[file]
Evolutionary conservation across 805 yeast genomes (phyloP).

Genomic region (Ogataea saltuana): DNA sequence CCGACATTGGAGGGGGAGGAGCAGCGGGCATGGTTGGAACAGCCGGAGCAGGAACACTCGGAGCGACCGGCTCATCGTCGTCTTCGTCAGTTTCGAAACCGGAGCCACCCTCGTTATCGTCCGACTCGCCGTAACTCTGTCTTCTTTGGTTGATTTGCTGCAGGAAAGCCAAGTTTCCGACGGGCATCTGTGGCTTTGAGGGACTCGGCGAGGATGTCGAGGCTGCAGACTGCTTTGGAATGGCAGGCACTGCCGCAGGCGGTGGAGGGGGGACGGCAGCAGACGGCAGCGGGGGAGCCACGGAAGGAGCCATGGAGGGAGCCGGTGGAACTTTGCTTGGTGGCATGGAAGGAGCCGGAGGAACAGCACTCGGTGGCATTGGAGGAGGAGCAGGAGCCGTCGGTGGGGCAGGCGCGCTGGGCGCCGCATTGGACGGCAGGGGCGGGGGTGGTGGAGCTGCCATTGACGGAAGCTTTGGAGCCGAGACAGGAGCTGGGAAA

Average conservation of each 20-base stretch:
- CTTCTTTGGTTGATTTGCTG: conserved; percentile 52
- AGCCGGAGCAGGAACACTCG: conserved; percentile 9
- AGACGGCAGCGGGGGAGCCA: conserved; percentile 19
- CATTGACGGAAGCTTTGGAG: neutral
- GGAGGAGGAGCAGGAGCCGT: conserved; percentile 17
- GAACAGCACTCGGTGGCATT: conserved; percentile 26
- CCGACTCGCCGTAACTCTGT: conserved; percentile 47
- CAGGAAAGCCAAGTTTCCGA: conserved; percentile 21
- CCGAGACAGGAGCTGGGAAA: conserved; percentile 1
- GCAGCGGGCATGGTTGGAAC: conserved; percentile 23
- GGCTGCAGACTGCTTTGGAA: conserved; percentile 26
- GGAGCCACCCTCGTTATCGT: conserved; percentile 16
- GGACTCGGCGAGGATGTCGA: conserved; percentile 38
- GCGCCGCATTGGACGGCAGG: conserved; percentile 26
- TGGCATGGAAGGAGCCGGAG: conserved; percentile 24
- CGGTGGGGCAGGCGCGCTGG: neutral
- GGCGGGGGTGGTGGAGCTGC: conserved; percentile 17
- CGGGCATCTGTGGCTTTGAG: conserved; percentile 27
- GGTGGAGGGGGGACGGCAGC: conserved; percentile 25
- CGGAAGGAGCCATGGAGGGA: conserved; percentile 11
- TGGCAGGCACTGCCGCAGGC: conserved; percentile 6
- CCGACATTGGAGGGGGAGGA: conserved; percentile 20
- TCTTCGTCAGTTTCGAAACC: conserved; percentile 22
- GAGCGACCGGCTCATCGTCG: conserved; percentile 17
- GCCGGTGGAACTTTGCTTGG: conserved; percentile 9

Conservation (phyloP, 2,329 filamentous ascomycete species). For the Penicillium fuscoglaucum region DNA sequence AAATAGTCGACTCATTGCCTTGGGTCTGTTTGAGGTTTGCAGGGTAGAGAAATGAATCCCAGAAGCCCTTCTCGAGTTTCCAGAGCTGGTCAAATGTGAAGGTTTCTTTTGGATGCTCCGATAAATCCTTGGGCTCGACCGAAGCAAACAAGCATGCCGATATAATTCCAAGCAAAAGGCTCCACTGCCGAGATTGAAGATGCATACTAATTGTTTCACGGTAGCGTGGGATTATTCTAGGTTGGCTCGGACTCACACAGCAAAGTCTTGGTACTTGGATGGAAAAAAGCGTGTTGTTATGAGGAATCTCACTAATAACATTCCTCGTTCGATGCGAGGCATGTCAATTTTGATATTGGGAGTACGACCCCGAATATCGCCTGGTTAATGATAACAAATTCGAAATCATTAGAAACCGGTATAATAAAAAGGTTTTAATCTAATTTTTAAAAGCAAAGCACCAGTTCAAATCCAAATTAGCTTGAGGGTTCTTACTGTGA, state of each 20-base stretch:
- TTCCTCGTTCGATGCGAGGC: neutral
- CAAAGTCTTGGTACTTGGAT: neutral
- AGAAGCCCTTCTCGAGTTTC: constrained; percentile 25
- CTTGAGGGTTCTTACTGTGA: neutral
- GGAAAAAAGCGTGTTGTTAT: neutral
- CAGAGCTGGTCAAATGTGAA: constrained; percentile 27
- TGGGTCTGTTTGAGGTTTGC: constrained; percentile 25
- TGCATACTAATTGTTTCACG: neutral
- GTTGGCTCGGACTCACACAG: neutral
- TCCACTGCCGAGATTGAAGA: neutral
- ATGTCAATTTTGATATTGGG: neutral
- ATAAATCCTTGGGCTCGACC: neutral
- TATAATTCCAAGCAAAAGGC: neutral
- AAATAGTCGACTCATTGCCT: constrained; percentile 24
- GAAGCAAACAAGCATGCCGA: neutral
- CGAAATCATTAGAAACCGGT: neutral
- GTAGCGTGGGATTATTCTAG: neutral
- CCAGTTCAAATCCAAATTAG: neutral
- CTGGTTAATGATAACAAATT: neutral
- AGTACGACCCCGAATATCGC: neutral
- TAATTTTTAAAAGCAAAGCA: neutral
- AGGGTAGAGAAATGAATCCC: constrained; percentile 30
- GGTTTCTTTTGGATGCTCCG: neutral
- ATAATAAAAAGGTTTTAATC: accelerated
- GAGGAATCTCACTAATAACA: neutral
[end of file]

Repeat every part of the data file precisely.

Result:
Evolutionary conservation across 805 yeast genomes (phyloP).

Genomic region (Ogataea saltuana): DNA sequence CCGACATTGGAGGGGGAGGAGCAGCGGGCATGGTTGGAACAGCCGGAGCAGGAACACTCGGAGCGACCGGCTCATCGTCGTCTTCGTCAGTTTCGAAACCGGAGCCACCCTCGTTATCGTCCGACTCGCCGTAACTCTGTCTTCTTTGGTTGATTTGCTGCAGGAAAGCCAAGTTTCCGACGGGCATCTGTGGCTTTGAGGGACTCGGCGAGGATGTCGAGGCTGCAGACTGCTTTGGAATGGCAGGCACTGCCGCAGGCGGTGGAGGGGGGACGGCAGCAGACGGCAGCGGGGGAGCCACGGAAGGAGCCATGGAGGGAGCCGGTGGAACTTTGCTTGGTGGCATGGAAGGAGCCGGAGGAACAGCACTCGGTGGCATTGGAGGAGGAGCAGGAGCCGTCGGTGGGGCAGGCGCGCTGGGCGCCGCATTGGACGGCAGGGGCGGGGGTGGTGGAGCTGCCATTGACGGAAGCTTTGGAGCCGAGACAGGAGCTGGGAAA

Average conservation of each 20-base stretch:
- CTTCTTTGGTTGATTTGCTG: conserved; percentile 52
- AGCCGGAGCAGGAACACTCG: conserved; percentile 9
- AGACGGCAGCGGGGGAGCCA: conserved; percentile 19
- CATTGACGGAAGCTTTGGAG: neutral
- GGAGGAGGAGCAGGAGCCGT: conserved; percentile 17
- GAACAGCACTCGGTGGCATT: conserved; percentile 26
- CCGACTCGCCGTAACTCTGT: conserved; percentile 47
- CAGGAAAGCCAAGTTTCCGA: conserved; percentile 21
- CCGAGACAGGAGCTGGGAAA: conserved; percentile 1
- GCAGCGGGCATGGTTGGAAC: conserved; percentile 23
- GGCTGCAGACTGCTTTGGAA: conserved; percentile 26
- GGAGCCACCCTCGTTATCGT: conserved; percentile 16
- GGACTCGGCGAGGATGTCGA: conserved; percentile 38
- GCGCCGCATTGGACGGCAGG: conserved; percentile 26
- TGGCATGGAAGGAGCCGGAG: conserved; percentile 24
- CGGTGGGGCAGGCGCGCTGG: neutral
- GGCGGGGGTGGTGGAGCTGC: conserved; percentile 17
- CGGGCATCTGTGGCTTTGAG: conserved; percentile 27
- GGTGGAGGGGGGACGGCAGC: conserved; percentile 25
- CGGAAGGAGCCATGGAGGGA: conserved; percentile 11
- TGGCAGGCACTGCCGCAGGC: conserved; percentile 6
- CCGACATTGGAGGGGGAGGA: conserved; percentile 20
- TCTTCGTCAGTTTCGAAACC: conserved; percentile 22
- GAGCGACCGGCTCATCGTCG: conserved; percentile 17
- GCCGGTGGAACTTTGCTTGG: conserved; percentile 9

Conservation (phyloP, 2,329 filamentous ascomycete species). For the Penicillium fuscoglaucum region DNA sequence AAATAGTCGACTCATTGCCTTGGGTCTGTTTGAGGTTTGCAGGGTAGAGAAATGAATCCCAGAAGCCCTTCTCGAGTTTCCAGAGCTGGTCAAATGTGAAGGTTTCTTTTGGATGCTCCGATAAATCCTTGGGCTCGACCGAAGCAAACAAGCATGCCGATATAATTCCAAGCAAAAGGCTCCACTGCCGAGATTGAAGATGCATACTAATTGTTTCACGGTAGCGTGGGATTATTCTAGGTTGGCTCGGACTCACACAGCAAAGTCTTGGTACTTGGATGGAAAAAAGCGTGTTGTTATGAGGAATCTCACTAATAACATTCCTCGTTCGATGCGAGGCATGTCAATTTTGATATTGGGAGTACGACCCCGAATATCGCCTGGTTAATGATAACAAATTCGAAATCATTAGAAACCGGTATAATAAAAAGGTTTTAATCTAATTTTTAAAAGCAAAGCACCAGTTCAAATCCAAATTAGCTTGAGGGTTCTTACTGTGA, state of each 20-base stretch:
- TTCCTCGTTCGATGCGAGGC: neutral
- CAAAGTCTTGGTACTTGGAT: neutral
- AGAAGCCCTTCTCGAGTTTC: constrained; percentile 25
- CTTGAGGGTTCTTACTGTGA: neutral
- GGAAAAAAGCGTGTTGTTAT: neutral
- CAGAGCTGGTCAAATGTGAA: constrained; percentile 27
- TGGGTCTGTTTGAGGTTTGC: constrained; percentile 25
- TGCATACTAATTGTTTCACG: neutral
- GTTGGCTCGGACTCACACAG: neutral
- TCCACTGCCGAGATTGAAGA: neutral
- ATGTCAATTTTGATATTGGG: neutral
- ATAAATCCTTGGGCTCGACC: neutral
- TATAATTCCAAGCAAAAGGC: neutral
- AAATAGTCGACTCATTGCCT: constrained; percentile 24
- GAAGCAAACAAGCATGCCGA: neutral
- CGAAATCATTAGAAACCGGT: neutral
- GTAGCGTGGGATTATTCTAG: neutral
- CCAGTTCAAATCCAAATTAG: neutral
- CTGGTTAATGATAACAAATT: neutral
- AGTACGACCCCGAATATCGC: neutral
- TAATTTTTAAAAGCAAAGCA: neutral
- AGGGTAGAGAAATGAATCCC: constrained; percentile 30
- GGTTTCTTTTGGATGCTCCG: neutral
- ATAATAAAAAGGTTTTAATC: accelerated
- GAGGAATCTCACTAATAACA: neutral